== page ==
This particular training, attended by para-educators, administrators and special educators and titled Effective Communication, was one of several trainings offered on October 19, 2017. In total, there were eight trainings ranging from an introduction to Applied Behavior Analysis, Trauma, Characteristics of Autism Spectrum Disorder, the Impact of a Disability on Families, to specific strategies for working with students in public schools. In all, 155 individuals from 13 schools engaged in learning activities with their professional peers. “The community response to these free trainings was so tremendous, we had to split the trainings into three separate locations,” says Amy Irish, team leader for the School-Based Behavior Consultant Team at NCSS. “Discussion has already begun with school administrators for how to continue to broaden the scope of this type of collaboration in the near future.”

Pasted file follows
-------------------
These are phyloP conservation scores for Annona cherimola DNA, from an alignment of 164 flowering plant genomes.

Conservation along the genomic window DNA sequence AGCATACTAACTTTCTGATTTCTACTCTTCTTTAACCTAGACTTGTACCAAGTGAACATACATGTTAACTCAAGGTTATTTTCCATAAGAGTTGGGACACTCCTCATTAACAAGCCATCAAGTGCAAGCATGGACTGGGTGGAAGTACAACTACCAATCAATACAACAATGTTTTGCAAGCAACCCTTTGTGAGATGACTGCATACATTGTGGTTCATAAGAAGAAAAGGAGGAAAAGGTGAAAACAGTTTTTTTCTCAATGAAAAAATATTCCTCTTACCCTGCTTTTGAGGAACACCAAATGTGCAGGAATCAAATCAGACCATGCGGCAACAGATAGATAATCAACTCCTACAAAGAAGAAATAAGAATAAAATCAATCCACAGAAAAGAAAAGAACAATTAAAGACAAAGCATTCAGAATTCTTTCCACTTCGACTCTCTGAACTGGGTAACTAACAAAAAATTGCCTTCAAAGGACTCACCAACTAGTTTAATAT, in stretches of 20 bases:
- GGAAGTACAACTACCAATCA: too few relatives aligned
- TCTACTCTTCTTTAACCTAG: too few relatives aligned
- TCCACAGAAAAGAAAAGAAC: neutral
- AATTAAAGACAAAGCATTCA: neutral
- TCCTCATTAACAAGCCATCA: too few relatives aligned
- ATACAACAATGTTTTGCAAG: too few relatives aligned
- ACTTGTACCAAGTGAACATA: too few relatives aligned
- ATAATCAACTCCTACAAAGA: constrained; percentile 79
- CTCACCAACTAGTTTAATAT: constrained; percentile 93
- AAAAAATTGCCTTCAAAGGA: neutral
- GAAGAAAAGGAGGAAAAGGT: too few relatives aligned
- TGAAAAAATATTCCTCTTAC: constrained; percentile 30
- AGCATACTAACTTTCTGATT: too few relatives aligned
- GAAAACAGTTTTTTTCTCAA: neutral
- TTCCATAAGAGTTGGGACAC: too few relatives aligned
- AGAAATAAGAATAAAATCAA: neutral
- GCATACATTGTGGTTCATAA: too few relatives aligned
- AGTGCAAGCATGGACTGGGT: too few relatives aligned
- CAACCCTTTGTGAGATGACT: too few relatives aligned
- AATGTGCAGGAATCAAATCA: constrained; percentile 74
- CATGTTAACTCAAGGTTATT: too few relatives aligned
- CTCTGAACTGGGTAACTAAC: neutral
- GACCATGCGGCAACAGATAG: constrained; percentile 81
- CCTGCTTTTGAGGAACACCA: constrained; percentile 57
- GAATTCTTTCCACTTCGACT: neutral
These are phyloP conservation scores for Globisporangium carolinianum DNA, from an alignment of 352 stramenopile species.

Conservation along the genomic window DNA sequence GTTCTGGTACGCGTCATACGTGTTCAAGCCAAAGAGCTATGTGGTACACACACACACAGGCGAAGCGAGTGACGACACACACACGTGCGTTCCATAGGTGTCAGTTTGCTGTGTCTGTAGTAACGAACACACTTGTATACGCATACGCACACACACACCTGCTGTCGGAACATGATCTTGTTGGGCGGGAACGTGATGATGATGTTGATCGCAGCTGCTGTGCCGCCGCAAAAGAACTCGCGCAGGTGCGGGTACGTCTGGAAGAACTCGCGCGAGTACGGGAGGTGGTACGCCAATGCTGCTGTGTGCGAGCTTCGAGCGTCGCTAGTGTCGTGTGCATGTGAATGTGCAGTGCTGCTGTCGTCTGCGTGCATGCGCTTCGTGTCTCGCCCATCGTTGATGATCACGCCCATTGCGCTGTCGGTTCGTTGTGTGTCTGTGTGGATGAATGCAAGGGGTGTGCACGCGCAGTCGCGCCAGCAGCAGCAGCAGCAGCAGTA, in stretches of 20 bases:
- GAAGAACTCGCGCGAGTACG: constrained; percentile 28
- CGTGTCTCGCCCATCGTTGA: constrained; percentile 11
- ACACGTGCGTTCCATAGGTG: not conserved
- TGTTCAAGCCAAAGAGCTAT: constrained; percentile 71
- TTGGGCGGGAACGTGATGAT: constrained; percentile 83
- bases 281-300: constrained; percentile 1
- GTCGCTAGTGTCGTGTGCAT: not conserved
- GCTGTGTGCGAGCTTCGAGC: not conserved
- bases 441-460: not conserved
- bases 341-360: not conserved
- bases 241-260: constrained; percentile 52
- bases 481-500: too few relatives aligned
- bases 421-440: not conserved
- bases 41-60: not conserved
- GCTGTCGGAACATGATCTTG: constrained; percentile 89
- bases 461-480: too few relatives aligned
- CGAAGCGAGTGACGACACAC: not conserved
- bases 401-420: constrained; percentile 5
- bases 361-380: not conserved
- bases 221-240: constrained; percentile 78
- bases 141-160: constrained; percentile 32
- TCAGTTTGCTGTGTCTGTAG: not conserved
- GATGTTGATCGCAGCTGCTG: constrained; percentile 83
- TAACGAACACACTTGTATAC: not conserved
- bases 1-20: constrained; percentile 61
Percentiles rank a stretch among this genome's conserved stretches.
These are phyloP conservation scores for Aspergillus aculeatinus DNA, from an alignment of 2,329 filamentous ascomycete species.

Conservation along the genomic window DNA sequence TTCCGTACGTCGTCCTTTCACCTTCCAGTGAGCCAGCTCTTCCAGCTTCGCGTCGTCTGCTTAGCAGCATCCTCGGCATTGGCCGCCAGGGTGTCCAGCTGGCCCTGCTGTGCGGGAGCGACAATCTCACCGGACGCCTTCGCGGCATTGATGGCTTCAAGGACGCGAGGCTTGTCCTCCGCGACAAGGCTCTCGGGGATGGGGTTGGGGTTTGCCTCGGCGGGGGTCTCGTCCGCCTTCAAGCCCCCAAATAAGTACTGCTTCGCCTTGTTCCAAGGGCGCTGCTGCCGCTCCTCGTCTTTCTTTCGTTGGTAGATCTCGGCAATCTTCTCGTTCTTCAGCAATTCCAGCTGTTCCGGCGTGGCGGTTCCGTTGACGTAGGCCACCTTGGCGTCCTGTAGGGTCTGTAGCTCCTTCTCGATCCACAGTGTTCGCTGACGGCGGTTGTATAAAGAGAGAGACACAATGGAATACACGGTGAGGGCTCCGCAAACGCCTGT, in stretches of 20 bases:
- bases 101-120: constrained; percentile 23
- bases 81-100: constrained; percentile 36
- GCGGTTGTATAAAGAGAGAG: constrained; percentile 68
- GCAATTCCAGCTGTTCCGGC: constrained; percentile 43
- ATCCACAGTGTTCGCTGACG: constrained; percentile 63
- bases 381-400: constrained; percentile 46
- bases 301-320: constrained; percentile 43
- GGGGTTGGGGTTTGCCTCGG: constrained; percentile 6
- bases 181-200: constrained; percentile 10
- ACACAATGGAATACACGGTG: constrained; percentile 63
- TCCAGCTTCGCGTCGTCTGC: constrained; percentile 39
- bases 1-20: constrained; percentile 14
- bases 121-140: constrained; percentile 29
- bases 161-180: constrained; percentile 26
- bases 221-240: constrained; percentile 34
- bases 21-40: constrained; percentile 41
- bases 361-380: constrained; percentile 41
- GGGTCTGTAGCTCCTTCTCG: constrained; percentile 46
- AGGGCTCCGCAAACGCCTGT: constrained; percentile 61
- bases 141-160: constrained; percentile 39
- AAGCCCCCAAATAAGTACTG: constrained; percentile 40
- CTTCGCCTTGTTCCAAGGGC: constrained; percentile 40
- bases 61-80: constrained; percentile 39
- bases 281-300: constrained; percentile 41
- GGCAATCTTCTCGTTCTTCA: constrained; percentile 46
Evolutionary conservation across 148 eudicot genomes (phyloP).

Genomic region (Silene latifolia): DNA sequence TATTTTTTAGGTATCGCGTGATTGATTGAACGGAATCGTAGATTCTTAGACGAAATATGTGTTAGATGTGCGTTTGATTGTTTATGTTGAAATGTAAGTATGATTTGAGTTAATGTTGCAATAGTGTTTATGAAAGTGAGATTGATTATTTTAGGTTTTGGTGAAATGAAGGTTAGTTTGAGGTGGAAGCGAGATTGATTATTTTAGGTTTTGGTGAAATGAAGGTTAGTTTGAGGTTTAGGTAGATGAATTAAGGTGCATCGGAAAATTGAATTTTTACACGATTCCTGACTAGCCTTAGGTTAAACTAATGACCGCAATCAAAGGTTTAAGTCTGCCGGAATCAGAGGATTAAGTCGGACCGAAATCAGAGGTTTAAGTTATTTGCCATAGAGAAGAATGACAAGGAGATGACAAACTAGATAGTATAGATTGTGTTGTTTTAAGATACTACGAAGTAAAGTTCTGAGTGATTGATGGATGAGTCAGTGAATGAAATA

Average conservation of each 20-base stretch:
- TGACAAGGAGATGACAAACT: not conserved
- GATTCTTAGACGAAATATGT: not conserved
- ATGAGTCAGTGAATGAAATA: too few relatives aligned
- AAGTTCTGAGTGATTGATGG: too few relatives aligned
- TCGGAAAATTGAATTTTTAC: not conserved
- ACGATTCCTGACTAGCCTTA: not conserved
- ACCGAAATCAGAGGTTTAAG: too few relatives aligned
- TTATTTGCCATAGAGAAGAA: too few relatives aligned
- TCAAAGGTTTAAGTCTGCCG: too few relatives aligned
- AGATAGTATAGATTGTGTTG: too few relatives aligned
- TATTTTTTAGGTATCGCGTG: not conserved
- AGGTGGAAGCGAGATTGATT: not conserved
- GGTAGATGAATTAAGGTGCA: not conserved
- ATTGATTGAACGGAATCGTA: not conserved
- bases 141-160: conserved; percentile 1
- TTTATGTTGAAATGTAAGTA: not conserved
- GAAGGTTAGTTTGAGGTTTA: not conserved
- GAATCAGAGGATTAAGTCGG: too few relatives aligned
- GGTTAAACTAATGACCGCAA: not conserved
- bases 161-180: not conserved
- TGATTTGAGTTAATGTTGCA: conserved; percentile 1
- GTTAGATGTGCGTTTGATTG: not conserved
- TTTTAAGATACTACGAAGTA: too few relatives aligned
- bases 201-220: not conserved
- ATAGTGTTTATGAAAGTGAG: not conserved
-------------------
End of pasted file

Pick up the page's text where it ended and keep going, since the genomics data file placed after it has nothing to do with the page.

The presentations were facilitated by NCSS employees from the School Based Behavior Consultant Team, School Based Autism team, and the Collaborative Achievement Team, all teams that are integrated in schools across Franklin and Grand Isle Counties. The 2017-2018 school year marks the seventeenth year that NCSS has partnered with schools in the area. “The partnership that has developed between NCSS and the schools in Franklin Northeast is something we feel is making a real difference for our students and families,” says Lynn Cota, superintendent of Franklin Northeast Supervisory Union. “We are living and working in a time when children and families need more support than ever,” she says.
As a SBBC, Lawyer may provide behavior consultation to both classroom teachers and support staff. She acts as a resource in a variety of ways, whether it is a minor adjustment or a long term intervention with a learner. A behavior plan may be created by a SBBC like Lawyer when particular needs of a student are identified. A student may need to work toward sitting still in the classroom, entering the classroom appropriately, or using a respectful tone of voice and staying safe. Teachers, parents, administration, support staff and the guidance department then collaborate to assure the best possible outcome. “This position allows me to share knowledge with others and build capacity of social and emotional development in an ever-changing learning environment,” says Lawyer.